To ensure progress toward the city’s goal of ending veteran homelessness, partners began monthly counts of all homeless veterans in New Orleans, including sheltered veterans, unsheltered veterans, and those in transitional housing. UNITY and SLVHCS arranged a data sharing agreement to ensure all veterans in both systems received appropriate services and interventions to which they were entitled. Data sharing also allowed for better and more regular communication between the CoC and the SLVCHS.
Taking the Next Step.
Although veterans homeless in 2014 were housed, it is certain that in 2015 and beyond veterans will continue to have housing crises—and that some will become homeless. To ensure that veterans who become homeless in the future are re-housed in an average of 30 days, a Rapid Response System had to be created. New Orleans’ three SSVF grantee agencies are on the front lines of this system. UNITY monitors the shelters nightly and arranges for the SSVF agencies immediately to meet any veteran found in an emergency shelter. The veterans are then assessed using the Vulnerability Index & Service Prioritization Decision Assistance Tool (VI-SPDAT) and transported to the Community Resource and Referral Center, where they are assessed for medical and psychiatric problems and eligibility for VA programs. In addition, the CoC outreach team continues to search for veterans on the streets and in abandoned buildings, and their efforts will be frequently supplemented by participation from active duty military.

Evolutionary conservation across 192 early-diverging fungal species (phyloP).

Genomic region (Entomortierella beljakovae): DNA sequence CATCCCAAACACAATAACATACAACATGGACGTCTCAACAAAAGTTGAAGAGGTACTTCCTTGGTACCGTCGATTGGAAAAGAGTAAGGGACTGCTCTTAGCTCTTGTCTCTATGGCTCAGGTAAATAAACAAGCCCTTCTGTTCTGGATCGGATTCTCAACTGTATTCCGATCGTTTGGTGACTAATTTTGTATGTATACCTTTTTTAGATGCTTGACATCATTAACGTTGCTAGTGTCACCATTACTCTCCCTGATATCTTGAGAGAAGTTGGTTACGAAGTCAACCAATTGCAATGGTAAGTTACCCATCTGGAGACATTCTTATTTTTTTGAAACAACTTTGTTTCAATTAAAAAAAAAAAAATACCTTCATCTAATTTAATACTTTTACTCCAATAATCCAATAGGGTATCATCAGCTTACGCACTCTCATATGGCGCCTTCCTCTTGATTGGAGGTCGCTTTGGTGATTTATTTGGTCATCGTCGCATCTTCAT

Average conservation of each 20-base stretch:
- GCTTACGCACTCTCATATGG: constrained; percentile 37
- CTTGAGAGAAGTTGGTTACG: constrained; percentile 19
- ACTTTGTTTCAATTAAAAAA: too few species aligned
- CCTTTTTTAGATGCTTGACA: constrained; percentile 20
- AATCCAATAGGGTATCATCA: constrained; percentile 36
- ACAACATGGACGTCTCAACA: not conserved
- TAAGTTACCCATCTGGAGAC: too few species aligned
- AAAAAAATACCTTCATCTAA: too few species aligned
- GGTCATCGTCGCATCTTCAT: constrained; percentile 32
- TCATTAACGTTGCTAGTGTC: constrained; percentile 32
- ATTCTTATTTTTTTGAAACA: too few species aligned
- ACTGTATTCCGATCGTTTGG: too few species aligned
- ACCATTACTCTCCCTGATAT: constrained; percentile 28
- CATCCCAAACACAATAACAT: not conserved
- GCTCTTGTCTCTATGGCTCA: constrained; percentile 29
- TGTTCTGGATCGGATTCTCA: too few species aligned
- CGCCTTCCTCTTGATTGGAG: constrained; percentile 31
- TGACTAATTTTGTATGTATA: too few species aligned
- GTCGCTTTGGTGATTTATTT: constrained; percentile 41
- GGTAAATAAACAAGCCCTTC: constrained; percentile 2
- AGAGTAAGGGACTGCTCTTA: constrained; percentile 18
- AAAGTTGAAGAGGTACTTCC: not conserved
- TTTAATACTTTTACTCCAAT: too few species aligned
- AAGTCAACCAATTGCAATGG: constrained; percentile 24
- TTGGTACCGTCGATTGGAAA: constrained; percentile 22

Michael Washington is a veteran who was homeless for 20 years. Mr. Washington served in the Air Force Reserve for six years, including service in London, Denver, San Antonio, and Belle Chasse, Louisiana. He was a Mess Hall Sergeant and a cook. Soon after his honorable discharge and suffering from mental illness, he became homeless.
Mr. Washington was found by a UNITY outreach team sleeping under a bus stand in New Orleans, at Elysian Fields Avenue and Gentilly Boulevard. While on the street, he was beaten up several times. During his initial assessment, Mr. Washington told a social worker that he wished he had never been born.
In September 2014, at a dedication for the UNITY Williams building, a new permanent supportive housing building named for the organization’s founder, Mr. Washington asked the audience, “Can you imagine what I have endured?”
Things are different now. On Friday, September 19, Mr. Washington moved into his very own apartment in the Williams building. The first thing he purchased was soap so he could wash his clothes and take a bath. He says it feels great to have his apartment and that he finally feels human again.
As of early January 2015, New Orleans ended homelessness among veterans in the city. This meant that they were either already in housing, or were in the process of being housed. The city is committed to maintaining that status, having built the capacity to re-house any newly-homeless veterans in an average of 30 days after their military service is confirmed. New Orleans has made veteran homelessness a rare, brief, and nonrecurring experience.